A few weeks ago, I noticed an odor that I thought was coming from Billy, but honestly, it's hard to tell when so many of the residents are incontinent. I am blessed/cursed with an incredible sense of smell, and I quickly learned that Billy was the culprit. He had no idea. I hoped it was just a random occurrence, but over the next week, he had several "accidents," and it was time for pull ups. Changing him is what I imagine wrestling an alligator would be without the danger. He gets confused about what is happening, and he doesn't understand simple commands. It is less than dignified for him. For the nursing home staff, it's no big deal, and it's part of the progression of the disease. The majority of the residents in the unit are incontinent. But for us, it's one more loss. It also poses a dilemma for taking him out. He does pretty well going to church with us on Saturday evening and then to eat with family or friends. Up until a few weeks ago, he could go to the restroom by himself, but he really cannot do that now. My friend, Karen, went through this with her husband. He needed assistance for a good while before placement in assisted living, and she grew to appreciate places that had family restrooms. I'm learning they are not plentiful, and when I asked about one at church, I found that they don't have one either. I guess I'll cross that old threshold or restroom door when I'm faced with it. 

I've also had to let go of doing his laundry. I've done his laundry each weekend because I'm particular about how it's done. I also know how mixed up the clothing gets even though all his items are labeled. I often come in to find him in someone's sweat pants that don't belong to him. Even when he has clean labeled clothing in his closet, someone dresses him in those. I like for Billy to look nice; that was always important to him, and doing is laundry ensured that his things were cleaned and spots treated. I can only do it once a week, though, and he has accidents almost daily. The first week after this issue started, I brought home his clothes and was bowled over by the odor. This week was some better, but he ran out of clothes, so I've let that go. The nursing home has staff that does the laundry daily, and they pick up clothing twice daily. I know they can do the laundry as well as I can....I just hate to let one more thing be out of my control.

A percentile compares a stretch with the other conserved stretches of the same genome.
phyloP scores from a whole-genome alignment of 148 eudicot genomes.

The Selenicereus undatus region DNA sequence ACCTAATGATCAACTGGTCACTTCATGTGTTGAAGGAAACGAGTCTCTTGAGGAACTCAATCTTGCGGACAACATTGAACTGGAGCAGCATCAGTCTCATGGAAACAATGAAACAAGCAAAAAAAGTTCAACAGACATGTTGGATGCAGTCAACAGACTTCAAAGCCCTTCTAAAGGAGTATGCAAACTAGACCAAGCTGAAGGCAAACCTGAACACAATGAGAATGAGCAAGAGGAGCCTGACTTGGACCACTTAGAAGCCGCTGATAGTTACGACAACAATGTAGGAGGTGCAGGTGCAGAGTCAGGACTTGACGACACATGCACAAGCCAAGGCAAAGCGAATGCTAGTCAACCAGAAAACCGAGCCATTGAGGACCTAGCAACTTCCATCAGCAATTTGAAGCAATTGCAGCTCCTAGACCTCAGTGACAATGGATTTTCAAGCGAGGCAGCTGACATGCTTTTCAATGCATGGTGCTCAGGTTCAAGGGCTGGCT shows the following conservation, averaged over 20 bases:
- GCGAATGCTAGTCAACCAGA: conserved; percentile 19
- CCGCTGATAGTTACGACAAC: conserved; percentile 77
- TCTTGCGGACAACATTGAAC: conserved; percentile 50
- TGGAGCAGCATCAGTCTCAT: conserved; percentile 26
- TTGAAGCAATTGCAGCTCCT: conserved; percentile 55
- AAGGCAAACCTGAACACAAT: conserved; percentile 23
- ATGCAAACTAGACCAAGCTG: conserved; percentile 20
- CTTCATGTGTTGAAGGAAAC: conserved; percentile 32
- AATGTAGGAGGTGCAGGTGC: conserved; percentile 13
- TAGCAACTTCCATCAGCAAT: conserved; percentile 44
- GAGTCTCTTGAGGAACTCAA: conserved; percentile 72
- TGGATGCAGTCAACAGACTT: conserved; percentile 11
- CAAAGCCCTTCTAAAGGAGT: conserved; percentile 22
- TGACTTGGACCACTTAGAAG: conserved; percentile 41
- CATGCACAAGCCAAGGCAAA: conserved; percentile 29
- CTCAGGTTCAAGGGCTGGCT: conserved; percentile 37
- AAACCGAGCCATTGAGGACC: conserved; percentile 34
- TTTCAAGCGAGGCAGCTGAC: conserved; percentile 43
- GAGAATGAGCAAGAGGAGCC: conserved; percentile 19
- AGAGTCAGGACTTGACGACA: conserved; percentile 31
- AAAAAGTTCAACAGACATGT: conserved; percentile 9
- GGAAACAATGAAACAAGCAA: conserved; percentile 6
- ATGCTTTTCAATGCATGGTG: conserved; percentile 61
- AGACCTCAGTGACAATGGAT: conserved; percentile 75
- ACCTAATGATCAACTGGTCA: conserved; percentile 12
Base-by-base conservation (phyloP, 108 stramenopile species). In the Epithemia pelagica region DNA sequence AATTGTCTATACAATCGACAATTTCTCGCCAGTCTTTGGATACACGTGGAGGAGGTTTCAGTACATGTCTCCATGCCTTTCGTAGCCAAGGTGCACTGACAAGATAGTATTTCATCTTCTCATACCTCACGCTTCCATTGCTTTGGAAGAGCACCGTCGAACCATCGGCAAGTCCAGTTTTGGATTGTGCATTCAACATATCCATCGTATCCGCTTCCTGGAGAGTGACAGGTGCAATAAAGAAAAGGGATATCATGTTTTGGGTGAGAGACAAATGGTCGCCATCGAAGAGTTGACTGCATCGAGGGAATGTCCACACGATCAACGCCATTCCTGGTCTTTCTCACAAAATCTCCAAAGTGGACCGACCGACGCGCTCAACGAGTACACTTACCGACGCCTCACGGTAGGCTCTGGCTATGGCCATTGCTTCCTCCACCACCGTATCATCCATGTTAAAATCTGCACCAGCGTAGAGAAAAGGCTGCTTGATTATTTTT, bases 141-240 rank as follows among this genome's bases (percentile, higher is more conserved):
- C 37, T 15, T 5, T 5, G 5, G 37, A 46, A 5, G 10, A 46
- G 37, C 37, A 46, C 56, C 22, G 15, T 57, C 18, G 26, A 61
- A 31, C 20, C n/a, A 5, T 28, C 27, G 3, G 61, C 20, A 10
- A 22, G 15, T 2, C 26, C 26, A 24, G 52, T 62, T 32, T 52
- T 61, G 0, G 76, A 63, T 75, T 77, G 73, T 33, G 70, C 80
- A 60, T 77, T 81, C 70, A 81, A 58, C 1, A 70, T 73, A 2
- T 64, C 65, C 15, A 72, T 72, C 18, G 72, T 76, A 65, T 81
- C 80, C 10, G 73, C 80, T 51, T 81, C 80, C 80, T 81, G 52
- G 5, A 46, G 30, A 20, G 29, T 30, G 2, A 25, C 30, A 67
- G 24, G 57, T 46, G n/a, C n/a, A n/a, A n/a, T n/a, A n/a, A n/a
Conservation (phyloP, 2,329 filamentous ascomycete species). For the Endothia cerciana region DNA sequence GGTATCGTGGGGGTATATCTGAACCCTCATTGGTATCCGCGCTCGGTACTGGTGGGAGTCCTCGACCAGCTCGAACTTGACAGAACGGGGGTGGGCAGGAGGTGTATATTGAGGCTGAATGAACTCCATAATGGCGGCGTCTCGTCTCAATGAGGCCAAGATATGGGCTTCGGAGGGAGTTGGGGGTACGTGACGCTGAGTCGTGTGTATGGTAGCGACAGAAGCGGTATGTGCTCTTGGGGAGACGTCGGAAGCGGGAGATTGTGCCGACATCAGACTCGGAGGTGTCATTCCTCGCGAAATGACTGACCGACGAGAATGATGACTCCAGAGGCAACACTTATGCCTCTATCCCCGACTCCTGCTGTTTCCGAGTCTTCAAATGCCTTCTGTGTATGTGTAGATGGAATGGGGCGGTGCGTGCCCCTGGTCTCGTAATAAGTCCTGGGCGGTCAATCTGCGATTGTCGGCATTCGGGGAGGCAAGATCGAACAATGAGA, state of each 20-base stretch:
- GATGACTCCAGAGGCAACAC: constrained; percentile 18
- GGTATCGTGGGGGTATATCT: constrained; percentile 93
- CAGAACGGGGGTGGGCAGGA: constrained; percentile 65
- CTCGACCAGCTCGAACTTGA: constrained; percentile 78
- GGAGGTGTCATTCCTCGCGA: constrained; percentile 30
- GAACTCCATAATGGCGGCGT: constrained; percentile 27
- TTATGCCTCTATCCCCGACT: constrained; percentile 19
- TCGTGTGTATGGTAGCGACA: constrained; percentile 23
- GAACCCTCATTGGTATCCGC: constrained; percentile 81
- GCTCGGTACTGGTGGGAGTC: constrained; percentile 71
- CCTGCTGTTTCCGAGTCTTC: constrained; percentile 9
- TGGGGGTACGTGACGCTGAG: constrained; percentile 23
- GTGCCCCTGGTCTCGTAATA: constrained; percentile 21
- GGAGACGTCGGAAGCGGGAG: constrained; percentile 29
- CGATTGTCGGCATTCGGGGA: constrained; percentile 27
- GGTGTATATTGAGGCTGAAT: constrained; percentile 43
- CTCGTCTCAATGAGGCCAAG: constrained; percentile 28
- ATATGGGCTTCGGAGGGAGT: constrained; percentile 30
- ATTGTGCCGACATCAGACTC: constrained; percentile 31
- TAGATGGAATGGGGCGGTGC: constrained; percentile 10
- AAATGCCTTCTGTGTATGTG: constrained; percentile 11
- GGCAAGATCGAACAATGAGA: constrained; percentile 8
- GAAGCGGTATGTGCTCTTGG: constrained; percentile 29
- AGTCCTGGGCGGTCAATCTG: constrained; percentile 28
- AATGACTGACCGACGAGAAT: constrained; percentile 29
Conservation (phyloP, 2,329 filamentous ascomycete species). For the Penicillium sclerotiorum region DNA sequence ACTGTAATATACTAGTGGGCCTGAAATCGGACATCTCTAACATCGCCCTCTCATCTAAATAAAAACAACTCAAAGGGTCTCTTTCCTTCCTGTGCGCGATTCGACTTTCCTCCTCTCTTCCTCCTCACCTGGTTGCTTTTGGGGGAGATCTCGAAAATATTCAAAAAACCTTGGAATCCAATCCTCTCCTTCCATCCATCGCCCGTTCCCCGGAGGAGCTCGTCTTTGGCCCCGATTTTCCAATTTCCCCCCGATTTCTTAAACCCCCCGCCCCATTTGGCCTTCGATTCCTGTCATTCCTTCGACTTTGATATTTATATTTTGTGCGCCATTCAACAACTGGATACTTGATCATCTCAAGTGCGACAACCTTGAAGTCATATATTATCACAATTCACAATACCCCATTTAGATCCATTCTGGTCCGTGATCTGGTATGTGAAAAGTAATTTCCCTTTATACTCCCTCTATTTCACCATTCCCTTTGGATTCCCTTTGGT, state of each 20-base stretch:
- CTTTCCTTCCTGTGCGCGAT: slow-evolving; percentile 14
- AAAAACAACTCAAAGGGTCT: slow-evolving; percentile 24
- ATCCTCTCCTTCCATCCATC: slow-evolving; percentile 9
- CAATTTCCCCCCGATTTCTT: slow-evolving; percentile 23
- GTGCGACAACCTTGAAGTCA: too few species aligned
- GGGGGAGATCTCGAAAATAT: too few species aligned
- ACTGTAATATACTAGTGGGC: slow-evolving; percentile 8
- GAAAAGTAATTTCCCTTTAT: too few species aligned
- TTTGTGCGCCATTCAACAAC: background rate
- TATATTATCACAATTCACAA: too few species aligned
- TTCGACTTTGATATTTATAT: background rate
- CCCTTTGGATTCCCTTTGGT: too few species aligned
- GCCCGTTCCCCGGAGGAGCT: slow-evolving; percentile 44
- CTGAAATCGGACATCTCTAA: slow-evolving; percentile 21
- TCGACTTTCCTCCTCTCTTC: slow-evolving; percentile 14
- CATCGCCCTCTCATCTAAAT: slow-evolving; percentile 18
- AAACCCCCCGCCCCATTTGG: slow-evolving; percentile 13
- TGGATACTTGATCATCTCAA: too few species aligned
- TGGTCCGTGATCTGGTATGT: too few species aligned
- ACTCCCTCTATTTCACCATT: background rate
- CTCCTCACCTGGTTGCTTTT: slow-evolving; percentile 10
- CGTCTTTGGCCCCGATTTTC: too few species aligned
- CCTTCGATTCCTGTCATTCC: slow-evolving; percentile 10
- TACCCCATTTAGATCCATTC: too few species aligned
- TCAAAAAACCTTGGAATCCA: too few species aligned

This disease changes everything about the person who has it, and the people who love and care for them. I know people who pray God will take their loved one home when they've  been in the final stages for so long. I am not at that point yet, but I completely understand it. I am so thankful for what we do still have with Billy. He recognizes his family and close friends. He still laughs and often interacts - he may not make sense, but he does interact. He remains one of the nicest people around. He thanks everyone for anything they do for him, including changing him. In case I've not mentioned it in a while, I hate Alzheimer's Disease, but I will always love this man who is changed by it.

Peace and love to all of you.


  1. Yes, I hate it too!! It is like the great thief, it comes in and slowly steals away these wonderful men we married! I know it's hard Kathy, so hard to watch. Praying for you today!!!!

  2. So much of this is what I am going through with my Dad, but I understand that in reality I can't understand what you are going through because my Dad is 85. I can't imagine finding out my husband had the same disease my dad has. My husband is 50. He's my everything. But I do understand the complexities of the disease as I take care of Dad. It sounds like they are at very similar stages. Saying a prayer for you.

  3. Love you Mom. We'll get through it. He's still got his smile and he's still head over heels for you.

  4. Keeping you in my thoughts and prayers. Alzheimer's is a steals so much of our loved ones..... I hate it too!!